Acute pyelonephritis is generally described as an infection of late pregnancy and the puerperium. Up to 90% of cases have been reported to occur in the second and third trimesters.2 This is thought to occur because of the increasing urinary tract obstruction with stasis caused by the gravid uterus. In our contemporary cohort, we found that 79% of cases of acute pyelonephritis occurred in the last 2 trimesters of pregnancy, but more than 1 in 5 cases occurred in the first trimester. Overall, we noted more first-trimester cases and fewer third-trimester cases than found in historical reports.
We next examined whether the microbiology of urinary pathogens had changed in our cohort. Among women with positive urine cultures, 83% of the cultures were E. coli. This frequency of infection from E. coli is similar to that reported in 1981. However, the pattern of other microorganisms is different. We noted markedly fewer infections from the Klebsiella-Enterobacter group of organisms (3%) than the 23% noted by Gilstrap and coworkers in 1981.2 Further, we noted a large increase in infection from other organisms, predominantly group B Streptococcus and other gram-positive organisms, accounting for nearly 1 in 8 hospitalized cases of acute pyelonephritis with positive urine cultures.
When the urinary pathogens were examined by trimester of pregnancy, we noted fewer cases of E. coli and more cases caused by other pathogens as pregnancy progresses. In the third trimester, 1 in 4 cases of pyelonephritis was due to an organism other than E. coli. In summary, we noted a preponderance of infection with E. coli, fewer cases from the Klebsiella-Enterobacter group, and more cases caused by gram-positive organisms. This shift in the microbiologic pattern of infection has clinical implications, especially in the third trimester; antimicrobial treatment is chosen empirically based on a presumption of urine culture results.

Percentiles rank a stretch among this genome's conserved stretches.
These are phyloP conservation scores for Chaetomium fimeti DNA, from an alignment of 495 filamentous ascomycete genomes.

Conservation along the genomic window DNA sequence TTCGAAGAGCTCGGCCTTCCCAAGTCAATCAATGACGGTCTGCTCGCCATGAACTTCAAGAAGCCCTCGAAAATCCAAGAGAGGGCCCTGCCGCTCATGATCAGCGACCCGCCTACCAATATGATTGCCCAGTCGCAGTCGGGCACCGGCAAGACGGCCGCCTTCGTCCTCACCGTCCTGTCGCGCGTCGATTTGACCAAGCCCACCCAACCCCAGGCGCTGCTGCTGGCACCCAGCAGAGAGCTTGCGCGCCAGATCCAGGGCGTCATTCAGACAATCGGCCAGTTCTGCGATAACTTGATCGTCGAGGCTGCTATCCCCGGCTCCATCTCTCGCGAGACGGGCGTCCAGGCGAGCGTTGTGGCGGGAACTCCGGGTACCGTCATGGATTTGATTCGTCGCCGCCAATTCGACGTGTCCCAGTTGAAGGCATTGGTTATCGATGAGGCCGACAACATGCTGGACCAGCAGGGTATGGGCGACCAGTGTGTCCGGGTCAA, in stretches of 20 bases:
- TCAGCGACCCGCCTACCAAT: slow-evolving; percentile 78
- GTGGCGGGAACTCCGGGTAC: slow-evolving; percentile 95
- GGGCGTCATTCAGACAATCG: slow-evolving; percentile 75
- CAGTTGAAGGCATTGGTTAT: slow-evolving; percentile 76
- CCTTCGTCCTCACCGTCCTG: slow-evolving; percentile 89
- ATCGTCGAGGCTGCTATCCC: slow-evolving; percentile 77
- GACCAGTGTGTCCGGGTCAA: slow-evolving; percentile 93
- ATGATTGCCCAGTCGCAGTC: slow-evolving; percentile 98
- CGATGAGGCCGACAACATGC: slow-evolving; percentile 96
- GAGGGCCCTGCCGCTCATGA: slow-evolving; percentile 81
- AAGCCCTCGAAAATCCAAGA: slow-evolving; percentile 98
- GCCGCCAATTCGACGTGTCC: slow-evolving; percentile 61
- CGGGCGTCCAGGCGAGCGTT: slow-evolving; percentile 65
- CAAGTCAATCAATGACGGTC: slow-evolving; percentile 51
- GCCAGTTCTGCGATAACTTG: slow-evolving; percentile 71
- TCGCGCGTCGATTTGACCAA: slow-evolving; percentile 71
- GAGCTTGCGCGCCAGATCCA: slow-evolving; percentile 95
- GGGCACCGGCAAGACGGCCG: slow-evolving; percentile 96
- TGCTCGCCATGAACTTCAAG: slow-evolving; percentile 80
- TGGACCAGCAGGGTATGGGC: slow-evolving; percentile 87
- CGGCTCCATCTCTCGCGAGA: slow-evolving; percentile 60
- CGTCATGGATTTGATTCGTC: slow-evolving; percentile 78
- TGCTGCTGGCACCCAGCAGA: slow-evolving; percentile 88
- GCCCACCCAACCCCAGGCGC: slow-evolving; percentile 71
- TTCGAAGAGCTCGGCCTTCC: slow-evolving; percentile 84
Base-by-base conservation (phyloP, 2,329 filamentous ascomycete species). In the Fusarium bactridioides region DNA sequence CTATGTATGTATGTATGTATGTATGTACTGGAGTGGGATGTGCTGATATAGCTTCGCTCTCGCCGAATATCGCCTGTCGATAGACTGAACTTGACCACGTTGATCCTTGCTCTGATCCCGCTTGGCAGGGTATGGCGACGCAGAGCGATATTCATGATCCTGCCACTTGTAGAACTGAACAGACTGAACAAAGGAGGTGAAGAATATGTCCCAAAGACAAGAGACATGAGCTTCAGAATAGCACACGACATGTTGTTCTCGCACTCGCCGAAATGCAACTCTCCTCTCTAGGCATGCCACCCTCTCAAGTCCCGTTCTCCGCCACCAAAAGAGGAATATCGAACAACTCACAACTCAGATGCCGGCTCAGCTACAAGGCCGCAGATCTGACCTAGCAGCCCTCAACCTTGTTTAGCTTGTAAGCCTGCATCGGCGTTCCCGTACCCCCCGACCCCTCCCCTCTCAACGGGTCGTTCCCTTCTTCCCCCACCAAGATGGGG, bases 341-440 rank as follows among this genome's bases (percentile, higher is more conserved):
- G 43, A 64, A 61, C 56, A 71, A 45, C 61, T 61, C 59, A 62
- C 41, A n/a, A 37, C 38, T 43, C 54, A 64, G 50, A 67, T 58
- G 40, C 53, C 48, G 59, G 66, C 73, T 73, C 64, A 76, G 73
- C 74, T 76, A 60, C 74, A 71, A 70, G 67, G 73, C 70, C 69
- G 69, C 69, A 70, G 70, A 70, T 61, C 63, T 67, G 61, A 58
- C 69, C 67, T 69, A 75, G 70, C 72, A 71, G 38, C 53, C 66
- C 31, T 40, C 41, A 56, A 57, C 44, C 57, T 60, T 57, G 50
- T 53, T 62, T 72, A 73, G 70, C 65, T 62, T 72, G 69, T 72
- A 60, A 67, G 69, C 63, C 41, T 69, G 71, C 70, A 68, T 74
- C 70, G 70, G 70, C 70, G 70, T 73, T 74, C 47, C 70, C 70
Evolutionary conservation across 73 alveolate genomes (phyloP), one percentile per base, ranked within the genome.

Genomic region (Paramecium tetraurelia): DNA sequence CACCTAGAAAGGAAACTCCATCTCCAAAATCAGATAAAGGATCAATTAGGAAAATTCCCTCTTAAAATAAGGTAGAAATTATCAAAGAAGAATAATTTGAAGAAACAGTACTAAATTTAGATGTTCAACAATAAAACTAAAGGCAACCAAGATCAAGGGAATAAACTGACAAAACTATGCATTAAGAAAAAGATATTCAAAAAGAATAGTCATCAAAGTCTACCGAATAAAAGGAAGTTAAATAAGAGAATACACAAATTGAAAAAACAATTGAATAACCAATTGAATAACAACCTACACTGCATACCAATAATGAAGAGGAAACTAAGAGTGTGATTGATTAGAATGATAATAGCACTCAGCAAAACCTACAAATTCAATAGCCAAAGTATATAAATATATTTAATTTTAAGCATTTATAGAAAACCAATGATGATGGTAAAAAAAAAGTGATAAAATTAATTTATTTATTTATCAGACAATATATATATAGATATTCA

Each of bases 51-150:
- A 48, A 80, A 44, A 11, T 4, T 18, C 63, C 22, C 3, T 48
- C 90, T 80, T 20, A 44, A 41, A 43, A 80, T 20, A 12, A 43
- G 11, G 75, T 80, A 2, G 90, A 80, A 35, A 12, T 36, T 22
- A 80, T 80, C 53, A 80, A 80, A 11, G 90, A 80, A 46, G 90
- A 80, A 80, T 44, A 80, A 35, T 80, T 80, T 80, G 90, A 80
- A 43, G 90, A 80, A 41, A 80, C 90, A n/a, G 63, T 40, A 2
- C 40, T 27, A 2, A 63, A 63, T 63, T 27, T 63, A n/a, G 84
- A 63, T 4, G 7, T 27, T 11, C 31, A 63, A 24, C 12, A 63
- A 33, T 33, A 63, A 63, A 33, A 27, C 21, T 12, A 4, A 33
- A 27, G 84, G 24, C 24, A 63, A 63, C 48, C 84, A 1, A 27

To investigate the unexpected increased frequency of acute pyelonephritis in the first trimester, we examined the frequencies with common maternal risk factors. We found that only diabetes was more common in the first trimester cases. We were surprised to find no other common risks associated with early acute pyelonephritis in our cohort.
The hospital course of acute pyelonephritis is remarkably similar to that previously reported. However, comparisons may be limited because of changes in available antibiotics and clinical practice patterns. We noted the average hospital stay was 3 days, similar to that reported by Wing et al in 1998.9 Cunningham et al1 also noted that 95% of women hospitalized for acute pyelonephritis were afebrile within 72 hours. Nearly one in 4 women had anemia, similar to the frequency reported in 1991 from this institution.10
Acute renal dysfunction was also uncommon, occurring in only 2% of infected gravidas, markedly lower than the 20% rate noted previously.2,11 We speculate that this may be due to earlier presentation for care and intravenous fluid rehydration. This observation should reassure clinicians using empiric aminoglycoside treatment in women hospitalized with pyelonephritis while awaiting serum creatinine measurements.